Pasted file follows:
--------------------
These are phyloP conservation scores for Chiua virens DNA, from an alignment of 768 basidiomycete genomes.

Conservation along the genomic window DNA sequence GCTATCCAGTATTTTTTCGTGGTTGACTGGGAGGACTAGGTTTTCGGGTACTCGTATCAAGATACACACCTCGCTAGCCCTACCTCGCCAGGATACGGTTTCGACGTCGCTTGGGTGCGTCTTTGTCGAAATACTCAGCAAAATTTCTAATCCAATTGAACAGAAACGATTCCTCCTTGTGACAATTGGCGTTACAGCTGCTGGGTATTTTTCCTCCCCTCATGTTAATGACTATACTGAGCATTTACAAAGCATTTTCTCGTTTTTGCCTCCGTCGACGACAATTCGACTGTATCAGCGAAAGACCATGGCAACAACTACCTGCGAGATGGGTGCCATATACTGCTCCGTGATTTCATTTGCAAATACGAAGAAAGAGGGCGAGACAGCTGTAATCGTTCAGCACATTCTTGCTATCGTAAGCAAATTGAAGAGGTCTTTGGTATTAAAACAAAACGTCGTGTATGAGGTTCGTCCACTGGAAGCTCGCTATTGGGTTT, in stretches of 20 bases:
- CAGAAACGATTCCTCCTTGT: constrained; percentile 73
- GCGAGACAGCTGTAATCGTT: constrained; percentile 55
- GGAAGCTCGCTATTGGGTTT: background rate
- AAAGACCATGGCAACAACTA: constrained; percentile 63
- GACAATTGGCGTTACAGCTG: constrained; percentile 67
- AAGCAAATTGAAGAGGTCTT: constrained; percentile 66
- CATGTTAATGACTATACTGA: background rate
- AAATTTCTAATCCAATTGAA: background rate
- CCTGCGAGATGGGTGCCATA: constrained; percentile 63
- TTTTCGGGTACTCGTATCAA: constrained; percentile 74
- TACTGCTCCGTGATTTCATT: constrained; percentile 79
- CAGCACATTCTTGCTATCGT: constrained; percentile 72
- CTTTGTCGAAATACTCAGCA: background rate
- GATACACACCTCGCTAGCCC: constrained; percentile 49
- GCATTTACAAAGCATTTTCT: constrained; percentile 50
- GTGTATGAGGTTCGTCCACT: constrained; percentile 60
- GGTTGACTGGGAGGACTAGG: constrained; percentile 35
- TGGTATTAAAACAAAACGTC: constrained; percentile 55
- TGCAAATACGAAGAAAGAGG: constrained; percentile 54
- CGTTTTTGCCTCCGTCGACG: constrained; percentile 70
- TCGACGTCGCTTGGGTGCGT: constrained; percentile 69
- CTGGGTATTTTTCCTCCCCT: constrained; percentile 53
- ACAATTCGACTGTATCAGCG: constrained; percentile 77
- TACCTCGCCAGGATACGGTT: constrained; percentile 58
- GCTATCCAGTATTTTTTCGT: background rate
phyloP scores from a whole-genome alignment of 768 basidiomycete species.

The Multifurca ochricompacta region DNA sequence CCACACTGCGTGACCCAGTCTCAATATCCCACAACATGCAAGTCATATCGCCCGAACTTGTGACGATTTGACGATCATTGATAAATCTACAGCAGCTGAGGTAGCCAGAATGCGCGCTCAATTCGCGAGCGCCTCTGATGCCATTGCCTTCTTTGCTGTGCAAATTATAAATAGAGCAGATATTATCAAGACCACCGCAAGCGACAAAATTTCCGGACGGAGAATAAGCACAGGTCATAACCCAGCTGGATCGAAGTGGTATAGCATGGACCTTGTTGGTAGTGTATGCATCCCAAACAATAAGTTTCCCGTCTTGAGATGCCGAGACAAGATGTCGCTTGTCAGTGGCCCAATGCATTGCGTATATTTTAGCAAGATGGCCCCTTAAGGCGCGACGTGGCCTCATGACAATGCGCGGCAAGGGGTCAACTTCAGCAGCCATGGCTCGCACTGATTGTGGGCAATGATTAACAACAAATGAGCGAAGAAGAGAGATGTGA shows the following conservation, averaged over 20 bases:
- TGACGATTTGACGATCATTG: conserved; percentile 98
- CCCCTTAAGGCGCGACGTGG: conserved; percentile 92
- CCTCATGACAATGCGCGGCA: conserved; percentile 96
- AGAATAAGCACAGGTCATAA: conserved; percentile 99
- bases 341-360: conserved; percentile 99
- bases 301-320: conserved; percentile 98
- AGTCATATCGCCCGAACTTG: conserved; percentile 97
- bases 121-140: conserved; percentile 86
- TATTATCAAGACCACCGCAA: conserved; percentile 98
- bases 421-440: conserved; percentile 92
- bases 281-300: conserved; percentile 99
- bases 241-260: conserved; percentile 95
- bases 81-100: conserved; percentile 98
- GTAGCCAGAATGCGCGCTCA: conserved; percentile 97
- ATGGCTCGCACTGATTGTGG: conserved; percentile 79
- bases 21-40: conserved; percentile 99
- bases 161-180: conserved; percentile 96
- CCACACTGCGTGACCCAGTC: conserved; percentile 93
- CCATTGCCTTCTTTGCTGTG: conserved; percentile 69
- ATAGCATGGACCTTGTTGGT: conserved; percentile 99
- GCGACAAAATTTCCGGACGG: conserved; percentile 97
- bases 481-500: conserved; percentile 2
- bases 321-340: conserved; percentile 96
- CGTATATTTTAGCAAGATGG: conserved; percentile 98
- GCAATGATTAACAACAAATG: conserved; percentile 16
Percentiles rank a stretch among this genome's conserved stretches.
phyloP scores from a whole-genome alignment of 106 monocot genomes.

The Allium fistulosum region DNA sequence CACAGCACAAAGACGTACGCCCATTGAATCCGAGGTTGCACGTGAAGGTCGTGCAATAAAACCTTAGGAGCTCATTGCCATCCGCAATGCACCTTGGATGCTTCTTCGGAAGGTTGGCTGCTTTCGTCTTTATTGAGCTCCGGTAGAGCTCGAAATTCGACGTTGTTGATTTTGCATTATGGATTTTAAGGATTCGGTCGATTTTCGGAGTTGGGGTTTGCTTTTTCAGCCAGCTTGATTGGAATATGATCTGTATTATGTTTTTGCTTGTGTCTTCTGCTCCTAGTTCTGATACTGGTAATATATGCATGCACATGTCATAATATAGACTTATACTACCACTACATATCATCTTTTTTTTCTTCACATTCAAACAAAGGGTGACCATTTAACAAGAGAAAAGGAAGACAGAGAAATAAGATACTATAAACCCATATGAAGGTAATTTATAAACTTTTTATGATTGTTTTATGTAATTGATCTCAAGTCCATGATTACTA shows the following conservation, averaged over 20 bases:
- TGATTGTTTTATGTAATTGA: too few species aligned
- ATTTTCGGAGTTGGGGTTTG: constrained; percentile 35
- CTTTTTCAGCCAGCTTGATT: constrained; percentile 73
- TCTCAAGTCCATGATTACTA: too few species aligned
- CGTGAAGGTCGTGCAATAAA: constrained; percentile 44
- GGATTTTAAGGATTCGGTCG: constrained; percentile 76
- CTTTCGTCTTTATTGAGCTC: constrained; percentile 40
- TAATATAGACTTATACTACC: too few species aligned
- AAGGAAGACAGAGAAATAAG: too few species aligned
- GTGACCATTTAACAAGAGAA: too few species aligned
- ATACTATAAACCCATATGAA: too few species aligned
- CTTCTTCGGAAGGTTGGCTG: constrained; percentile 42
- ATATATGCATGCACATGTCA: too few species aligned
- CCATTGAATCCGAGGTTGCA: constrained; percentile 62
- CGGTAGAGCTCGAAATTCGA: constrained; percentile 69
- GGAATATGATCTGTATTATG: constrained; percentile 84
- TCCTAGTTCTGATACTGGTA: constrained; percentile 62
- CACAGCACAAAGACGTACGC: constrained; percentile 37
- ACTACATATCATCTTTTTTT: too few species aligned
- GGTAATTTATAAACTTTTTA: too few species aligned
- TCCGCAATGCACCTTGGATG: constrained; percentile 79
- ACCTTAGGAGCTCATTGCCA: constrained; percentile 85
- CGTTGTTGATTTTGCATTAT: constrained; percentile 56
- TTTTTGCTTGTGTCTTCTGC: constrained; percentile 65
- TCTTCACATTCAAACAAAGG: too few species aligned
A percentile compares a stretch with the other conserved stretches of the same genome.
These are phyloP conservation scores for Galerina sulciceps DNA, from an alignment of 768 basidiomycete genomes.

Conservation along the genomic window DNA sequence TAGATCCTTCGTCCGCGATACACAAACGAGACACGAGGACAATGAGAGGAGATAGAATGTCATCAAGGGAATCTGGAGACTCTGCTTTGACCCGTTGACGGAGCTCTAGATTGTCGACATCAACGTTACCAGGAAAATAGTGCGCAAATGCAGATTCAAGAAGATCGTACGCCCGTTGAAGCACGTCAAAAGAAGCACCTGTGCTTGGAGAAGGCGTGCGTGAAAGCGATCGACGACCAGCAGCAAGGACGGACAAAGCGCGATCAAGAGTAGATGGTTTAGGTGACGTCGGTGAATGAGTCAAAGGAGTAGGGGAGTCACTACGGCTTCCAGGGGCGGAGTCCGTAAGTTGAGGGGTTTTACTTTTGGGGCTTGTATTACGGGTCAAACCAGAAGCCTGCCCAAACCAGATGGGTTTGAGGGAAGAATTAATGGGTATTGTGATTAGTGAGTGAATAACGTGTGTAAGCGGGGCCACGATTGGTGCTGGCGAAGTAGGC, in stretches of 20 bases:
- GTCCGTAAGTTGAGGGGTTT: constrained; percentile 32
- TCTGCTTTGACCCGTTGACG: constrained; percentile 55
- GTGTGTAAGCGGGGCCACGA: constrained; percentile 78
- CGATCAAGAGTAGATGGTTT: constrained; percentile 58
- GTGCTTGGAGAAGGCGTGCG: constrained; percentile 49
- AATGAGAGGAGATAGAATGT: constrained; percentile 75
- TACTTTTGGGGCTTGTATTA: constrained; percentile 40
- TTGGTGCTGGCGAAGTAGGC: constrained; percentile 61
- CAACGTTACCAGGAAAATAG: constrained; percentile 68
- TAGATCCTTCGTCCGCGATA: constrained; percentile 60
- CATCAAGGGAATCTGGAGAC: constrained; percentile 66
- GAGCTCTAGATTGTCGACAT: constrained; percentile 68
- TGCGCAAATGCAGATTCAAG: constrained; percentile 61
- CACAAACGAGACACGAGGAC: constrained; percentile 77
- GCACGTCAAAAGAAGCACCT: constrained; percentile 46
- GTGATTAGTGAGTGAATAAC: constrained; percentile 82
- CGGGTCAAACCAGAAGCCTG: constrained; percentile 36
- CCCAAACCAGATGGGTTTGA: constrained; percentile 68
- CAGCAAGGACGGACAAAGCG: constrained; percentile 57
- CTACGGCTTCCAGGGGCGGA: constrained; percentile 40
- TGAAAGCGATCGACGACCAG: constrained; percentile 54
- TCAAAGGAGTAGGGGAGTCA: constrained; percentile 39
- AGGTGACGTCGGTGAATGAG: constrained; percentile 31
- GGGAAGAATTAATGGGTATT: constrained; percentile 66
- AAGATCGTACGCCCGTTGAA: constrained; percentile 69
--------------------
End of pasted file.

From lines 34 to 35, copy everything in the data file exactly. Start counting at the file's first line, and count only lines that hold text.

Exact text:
- bases 341-360: conserved; percentile 99
- bases 301-320: conserved; percentile 98